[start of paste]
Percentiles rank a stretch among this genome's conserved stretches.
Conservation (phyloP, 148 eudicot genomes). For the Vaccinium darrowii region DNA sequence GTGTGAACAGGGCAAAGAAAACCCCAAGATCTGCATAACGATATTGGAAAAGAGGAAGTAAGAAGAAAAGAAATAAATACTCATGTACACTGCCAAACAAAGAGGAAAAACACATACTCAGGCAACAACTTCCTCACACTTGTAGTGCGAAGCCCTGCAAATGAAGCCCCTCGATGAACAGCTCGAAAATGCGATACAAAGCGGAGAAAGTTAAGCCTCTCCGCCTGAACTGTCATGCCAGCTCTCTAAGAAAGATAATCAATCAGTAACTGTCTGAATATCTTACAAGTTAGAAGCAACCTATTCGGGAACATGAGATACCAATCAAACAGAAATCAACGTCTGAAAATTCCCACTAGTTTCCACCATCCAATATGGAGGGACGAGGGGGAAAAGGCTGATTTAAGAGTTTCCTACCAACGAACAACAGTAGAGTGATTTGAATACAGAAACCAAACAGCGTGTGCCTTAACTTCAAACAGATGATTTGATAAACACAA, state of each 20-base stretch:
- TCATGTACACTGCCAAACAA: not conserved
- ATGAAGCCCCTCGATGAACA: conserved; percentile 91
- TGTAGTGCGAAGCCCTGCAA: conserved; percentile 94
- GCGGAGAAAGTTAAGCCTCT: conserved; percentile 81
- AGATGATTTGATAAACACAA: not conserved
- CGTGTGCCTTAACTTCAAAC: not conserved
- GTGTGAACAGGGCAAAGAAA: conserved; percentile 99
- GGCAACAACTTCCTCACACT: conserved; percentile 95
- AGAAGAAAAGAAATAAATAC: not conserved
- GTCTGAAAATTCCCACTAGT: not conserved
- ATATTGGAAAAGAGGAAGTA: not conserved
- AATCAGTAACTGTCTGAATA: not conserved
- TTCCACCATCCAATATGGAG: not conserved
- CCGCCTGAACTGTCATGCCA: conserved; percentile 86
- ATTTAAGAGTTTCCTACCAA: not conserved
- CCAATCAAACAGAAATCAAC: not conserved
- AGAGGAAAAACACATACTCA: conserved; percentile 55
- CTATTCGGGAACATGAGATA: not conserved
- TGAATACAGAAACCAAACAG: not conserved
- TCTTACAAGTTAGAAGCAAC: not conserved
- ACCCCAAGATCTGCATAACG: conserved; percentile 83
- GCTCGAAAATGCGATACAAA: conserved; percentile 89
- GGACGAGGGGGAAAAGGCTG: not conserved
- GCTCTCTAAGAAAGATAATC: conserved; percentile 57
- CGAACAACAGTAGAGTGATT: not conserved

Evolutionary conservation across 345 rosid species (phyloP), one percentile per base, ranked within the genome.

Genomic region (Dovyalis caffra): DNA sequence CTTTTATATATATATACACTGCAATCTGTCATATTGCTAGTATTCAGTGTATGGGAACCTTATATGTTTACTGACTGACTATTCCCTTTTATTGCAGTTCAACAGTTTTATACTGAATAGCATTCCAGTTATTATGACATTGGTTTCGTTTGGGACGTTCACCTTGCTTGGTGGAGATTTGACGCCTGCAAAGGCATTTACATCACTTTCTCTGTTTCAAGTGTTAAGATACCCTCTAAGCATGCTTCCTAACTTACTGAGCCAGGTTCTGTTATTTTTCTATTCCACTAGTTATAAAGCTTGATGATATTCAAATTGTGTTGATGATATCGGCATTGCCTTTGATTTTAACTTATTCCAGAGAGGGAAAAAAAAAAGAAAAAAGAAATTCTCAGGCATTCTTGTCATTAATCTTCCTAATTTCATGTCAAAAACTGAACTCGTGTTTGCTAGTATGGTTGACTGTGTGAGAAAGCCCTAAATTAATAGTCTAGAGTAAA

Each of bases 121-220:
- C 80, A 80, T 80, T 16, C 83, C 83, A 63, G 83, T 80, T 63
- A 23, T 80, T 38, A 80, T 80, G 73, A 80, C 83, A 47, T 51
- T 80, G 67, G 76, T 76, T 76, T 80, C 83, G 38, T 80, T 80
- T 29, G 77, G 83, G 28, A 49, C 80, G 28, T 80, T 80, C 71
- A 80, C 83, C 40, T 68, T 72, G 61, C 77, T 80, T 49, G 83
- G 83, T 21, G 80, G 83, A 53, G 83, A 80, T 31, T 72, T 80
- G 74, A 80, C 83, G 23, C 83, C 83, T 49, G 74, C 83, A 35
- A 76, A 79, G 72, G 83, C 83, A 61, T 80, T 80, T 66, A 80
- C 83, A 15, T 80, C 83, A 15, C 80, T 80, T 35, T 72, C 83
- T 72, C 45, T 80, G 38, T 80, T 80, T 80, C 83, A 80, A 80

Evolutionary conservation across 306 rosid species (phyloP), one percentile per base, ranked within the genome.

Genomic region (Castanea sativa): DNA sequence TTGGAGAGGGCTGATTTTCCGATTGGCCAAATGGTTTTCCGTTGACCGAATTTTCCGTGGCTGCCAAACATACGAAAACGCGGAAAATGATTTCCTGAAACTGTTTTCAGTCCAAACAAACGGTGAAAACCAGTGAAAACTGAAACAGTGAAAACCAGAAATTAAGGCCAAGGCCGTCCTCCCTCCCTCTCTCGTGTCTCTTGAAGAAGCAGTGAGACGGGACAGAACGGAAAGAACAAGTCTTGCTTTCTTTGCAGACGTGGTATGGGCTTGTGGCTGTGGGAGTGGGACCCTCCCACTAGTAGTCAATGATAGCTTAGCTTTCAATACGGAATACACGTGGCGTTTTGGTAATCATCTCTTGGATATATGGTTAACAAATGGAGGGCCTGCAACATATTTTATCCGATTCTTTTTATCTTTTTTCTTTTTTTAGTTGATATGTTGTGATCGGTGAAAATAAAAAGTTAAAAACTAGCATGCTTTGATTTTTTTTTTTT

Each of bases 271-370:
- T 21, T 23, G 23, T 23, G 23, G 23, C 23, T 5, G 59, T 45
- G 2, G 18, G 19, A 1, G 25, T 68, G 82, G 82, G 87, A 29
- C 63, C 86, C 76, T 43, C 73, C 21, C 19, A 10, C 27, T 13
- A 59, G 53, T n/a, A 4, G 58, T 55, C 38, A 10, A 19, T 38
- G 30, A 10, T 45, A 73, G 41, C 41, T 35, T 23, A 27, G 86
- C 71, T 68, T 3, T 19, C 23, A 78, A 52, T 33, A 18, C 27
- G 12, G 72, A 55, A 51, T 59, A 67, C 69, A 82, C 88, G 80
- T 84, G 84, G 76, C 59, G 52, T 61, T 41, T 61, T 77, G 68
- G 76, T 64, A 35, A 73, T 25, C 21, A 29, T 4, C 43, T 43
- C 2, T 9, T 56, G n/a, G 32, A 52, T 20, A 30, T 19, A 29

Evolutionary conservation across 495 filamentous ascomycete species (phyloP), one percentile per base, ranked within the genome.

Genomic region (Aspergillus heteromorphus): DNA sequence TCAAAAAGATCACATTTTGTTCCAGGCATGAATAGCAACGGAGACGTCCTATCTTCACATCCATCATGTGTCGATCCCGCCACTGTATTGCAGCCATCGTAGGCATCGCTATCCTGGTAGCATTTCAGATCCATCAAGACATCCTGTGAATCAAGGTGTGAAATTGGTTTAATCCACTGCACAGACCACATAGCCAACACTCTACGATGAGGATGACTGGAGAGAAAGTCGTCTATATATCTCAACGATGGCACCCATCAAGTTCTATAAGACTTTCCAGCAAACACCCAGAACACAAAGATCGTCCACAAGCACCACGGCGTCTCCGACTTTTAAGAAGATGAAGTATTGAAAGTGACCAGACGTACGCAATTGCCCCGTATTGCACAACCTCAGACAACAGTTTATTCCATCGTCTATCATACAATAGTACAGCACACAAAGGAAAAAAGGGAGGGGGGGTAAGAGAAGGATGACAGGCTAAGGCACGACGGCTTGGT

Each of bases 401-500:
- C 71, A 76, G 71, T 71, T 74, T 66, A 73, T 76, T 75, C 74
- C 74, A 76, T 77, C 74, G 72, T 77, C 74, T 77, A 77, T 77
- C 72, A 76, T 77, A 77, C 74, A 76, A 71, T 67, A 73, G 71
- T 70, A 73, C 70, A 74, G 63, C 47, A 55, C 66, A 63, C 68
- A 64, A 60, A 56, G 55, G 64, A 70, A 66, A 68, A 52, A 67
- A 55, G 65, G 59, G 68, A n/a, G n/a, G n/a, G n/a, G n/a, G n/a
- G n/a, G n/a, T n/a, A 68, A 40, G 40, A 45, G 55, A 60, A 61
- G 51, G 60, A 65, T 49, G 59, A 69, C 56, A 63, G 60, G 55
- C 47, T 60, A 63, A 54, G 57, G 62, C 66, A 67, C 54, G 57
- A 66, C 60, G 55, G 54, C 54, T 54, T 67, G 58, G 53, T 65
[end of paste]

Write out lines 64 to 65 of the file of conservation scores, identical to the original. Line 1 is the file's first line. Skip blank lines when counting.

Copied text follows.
- G 51, G 60, A 65, T 49, G 59, A 69, C 56, A 63, G 60, G 55
- C 47, T 60, A 63, A 54, G 57, G 62, C 66, A 67, C 54, G 57